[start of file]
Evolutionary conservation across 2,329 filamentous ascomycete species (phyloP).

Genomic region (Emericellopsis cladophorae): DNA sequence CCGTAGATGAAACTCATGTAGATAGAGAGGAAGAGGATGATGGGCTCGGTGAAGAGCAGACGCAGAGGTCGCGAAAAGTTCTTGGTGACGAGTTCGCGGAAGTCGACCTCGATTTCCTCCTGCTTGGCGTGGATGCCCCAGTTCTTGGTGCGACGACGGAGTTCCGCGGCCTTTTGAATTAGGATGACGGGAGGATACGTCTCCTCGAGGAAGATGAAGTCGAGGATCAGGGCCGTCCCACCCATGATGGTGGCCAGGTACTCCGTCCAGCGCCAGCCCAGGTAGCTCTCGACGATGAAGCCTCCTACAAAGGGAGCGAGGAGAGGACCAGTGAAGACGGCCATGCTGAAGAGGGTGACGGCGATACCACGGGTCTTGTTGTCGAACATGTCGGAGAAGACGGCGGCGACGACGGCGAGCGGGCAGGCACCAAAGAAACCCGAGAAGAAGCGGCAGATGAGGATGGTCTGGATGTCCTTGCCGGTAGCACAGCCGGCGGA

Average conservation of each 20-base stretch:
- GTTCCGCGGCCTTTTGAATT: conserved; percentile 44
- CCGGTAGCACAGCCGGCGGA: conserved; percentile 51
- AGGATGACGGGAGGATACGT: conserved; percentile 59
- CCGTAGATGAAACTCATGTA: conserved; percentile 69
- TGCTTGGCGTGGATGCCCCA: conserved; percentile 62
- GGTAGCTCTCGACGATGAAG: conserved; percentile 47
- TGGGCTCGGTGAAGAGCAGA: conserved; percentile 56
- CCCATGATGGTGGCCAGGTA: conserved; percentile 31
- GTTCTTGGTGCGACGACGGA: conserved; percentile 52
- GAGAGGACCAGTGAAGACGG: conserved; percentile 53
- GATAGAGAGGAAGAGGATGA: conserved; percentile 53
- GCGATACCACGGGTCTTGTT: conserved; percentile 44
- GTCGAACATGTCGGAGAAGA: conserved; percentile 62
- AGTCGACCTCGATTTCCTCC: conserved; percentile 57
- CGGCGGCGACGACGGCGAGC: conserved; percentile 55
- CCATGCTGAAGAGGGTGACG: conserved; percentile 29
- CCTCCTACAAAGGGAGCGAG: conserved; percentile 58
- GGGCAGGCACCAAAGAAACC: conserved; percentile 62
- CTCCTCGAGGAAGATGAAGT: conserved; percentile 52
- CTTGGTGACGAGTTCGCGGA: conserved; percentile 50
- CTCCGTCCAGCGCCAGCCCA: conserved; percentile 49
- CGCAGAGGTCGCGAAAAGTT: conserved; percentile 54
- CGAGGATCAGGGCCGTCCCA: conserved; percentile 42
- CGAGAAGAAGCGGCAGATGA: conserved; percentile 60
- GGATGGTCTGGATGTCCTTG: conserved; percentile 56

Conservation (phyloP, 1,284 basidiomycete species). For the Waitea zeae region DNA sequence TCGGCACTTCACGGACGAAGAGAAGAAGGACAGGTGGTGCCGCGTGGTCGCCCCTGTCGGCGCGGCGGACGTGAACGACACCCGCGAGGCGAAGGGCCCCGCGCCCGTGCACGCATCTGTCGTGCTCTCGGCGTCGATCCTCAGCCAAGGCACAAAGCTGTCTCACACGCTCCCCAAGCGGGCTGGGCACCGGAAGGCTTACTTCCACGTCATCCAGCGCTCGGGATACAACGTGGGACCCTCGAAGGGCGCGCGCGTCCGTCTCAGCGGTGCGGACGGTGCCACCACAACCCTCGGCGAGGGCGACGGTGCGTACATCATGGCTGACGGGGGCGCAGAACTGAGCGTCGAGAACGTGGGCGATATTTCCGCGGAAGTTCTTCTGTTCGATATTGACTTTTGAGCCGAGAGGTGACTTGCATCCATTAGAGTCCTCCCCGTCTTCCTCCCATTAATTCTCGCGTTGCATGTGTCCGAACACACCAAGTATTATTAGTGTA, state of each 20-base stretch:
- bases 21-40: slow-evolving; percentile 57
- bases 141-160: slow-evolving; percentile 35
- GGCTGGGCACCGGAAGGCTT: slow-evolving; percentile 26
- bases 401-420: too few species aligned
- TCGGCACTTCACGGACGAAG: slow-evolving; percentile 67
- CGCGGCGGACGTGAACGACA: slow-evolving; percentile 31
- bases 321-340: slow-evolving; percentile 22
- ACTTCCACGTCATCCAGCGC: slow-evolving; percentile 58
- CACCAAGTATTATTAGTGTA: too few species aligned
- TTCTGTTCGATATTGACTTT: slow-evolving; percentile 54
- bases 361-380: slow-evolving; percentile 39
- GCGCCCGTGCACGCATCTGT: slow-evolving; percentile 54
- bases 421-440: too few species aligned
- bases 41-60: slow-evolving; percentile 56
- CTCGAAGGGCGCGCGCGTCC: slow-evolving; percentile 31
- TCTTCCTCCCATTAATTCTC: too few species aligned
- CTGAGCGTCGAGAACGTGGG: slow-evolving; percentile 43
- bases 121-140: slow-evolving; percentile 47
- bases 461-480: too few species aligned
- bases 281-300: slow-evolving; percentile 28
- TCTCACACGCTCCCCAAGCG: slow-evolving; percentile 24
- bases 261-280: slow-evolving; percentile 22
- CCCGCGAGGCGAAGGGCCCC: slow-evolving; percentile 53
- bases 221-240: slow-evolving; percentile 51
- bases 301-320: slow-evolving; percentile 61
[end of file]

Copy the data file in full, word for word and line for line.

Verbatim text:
Evolutionary conservation across 2,329 filamentous ascomycete species (phyloP).

Genomic region (Emericellopsis cladophorae): DNA sequence CCGTAGATGAAACTCATGTAGATAGAGAGGAAGAGGATGATGGGCTCGGTGAAGAGCAGACGCAGAGGTCGCGAAAAGTTCTTGGTGACGAGTTCGCGGAAGTCGACCTCGATTTCCTCCTGCTTGGCGTGGATGCCCCAGTTCTTGGTGCGACGACGGAGTTCCGCGGCCTTTTGAATTAGGATGACGGGAGGATACGTCTCCTCGAGGAAGATGAAGTCGAGGATCAGGGCCGTCCCACCCATGATGGTGGCCAGGTACTCCGTCCAGCGCCAGCCCAGGTAGCTCTCGACGATGAAGCCTCCTACAAAGGGAGCGAGGAGAGGACCAGTGAAGACGGCCATGCTGAAGAGGGTGACGGCGATACCACGGGTCTTGTTGTCGAACATGTCGGAGAAGACGGCGGCGACGACGGCGAGCGGGCAGGCACCAAAGAAACCCGAGAAGAAGCGGCAGATGAGGATGGTCTGGATGTCCTTGCCGGTAGCACAGCCGGCGGA

Average conservation of each 20-base stretch:
- GTTCCGCGGCCTTTTGAATT: conserved; percentile 44
- CCGGTAGCACAGCCGGCGGA: conserved; percentile 51
- AGGATGACGGGAGGATACGT: conserved; percentile 59
- CCGTAGATGAAACTCATGTA: conserved; percentile 69
- TGCTTGGCGTGGATGCCCCA: conserved; percentile 62
- GGTAGCTCTCGACGATGAAG: conserved; percentile 47
- TGGGCTCGGTGAAGAGCAGA: conserved; percentile 56
- CCCATGATGGTGGCCAGGTA: conserved; percentile 31
- GTTCTTGGTGCGACGACGGA: conserved; percentile 52
- GAGAGGACCAGTGAAGACGG: conserved; percentile 53
- GATAGAGAGGAAGAGGATGA: conserved; percentile 53
- GCGATACCACGGGTCTTGTT: conserved; percentile 44
- GTCGAACATGTCGGAGAAGA: conserved; percentile 62
- AGTCGACCTCGATTTCCTCC: conserved; percentile 57
- CGGCGGCGACGACGGCGAGC: conserved; percentile 55
- CCATGCTGAAGAGGGTGACG: conserved; percentile 29
- CCTCCTACAAAGGGAGCGAG: conserved; percentile 58
- GGGCAGGCACCAAAGAAACC: conserved; percentile 62
- CTCCTCGAGGAAGATGAAGT: conserved; percentile 52
- CTTGGTGACGAGTTCGCGGA: conserved; percentile 50
- CTCCGTCCAGCGCCAGCCCA: conserved; percentile 49
- CGCAGAGGTCGCGAAAAGTT: conserved; percentile 54
- CGAGGATCAGGGCCGTCCCA: conserved; percentile 42
- CGAGAAGAAGCGGCAGATGA: conserved; percentile 60
- GGATGGTCTGGATGTCCTTG: conserved; percentile 56

Conservation (phyloP, 1,284 basidiomycete species). For the Waitea zeae region DNA sequence TCGGCACTTCACGGACGAAGAGAAGAAGGACAGGTGGTGCCGCGTGGTCGCCCCTGTCGGCGCGGCGGACGTGAACGACACCCGCGAGGCGAAGGGCCCCGCGCCCGTGCACGCATCTGTCGTGCTCTCGGCGTCGATCCTCAGCCAAGGCACAAAGCTGTCTCACACGCTCCCCAAGCGGGCTGGGCACCGGAAGGCTTACTTCCACGTCATCCAGCGCTCGGGATACAACGTGGGACCCTCGAAGGGCGCGCGCGTCCGTCTCAGCGGTGCGGACGGTGCCACCACAACCCTCGGCGAGGGCGACGGTGCGTACATCATGGCTGACGGGGGCGCAGAACTGAGCGTCGAGAACGTGGGCGATATTTCCGCGGAAGTTCTTCTGTTCGATATTGACTTTTGAGCCGAGAGGTGACTTGCATCCATTAGAGTCCTCCCCGTCTTCCTCCCATTAATTCTCGCGTTGCATGTGTCCGAACACACCAAGTATTATTAGTGTA, state of each 20-base stretch:
- bases 21-40: slow-evolving; percentile 57
- bases 141-160: slow-evolving; percentile 35
- GGCTGGGCACCGGAAGGCTT: slow-evolving; percentile 26
- bases 401-420: too few species aligned
- TCGGCACTTCACGGACGAAG: slow-evolving; percentile 67
- CGCGGCGGACGTGAACGACA: slow-evolving; percentile 31
- bases 321-340: slow-evolving; percentile 22
- ACTTCCACGTCATCCAGCGC: slow-evolving; percentile 58
- CACCAAGTATTATTAGTGTA: too few species aligned
- TTCTGTTCGATATTGACTTT: slow-evolving; percentile 54
- bases 361-380: slow-evolving; percentile 39
- GCGCCCGTGCACGCATCTGT: slow-evolving; percentile 54
- bases 421-440: too few species aligned
- bases 41-60: slow-evolving; percentile 56
- CTCGAAGGGCGCGCGCGTCC: slow-evolving; percentile 31
- TCTTCCTCCCATTAATTCTC: too few species aligned
- CTGAGCGTCGAGAACGTGGG: slow-evolving; percentile 43
- bases 121-140: slow-evolving; percentile 47
- bases 461-480: too few species aligned
- bases 281-300: slow-evolving; percentile 28
- TCTCACACGCTCCCCAAGCG: slow-evolving; percentile 24
- bases 261-280: slow-evolving; percentile 22
- CCCGCGAGGCGAAGGGCCCC: slow-evolving; percentile 53
- bases 221-240: slow-evolving; percentile 51
- bases 301-320: slow-evolving; percentile 61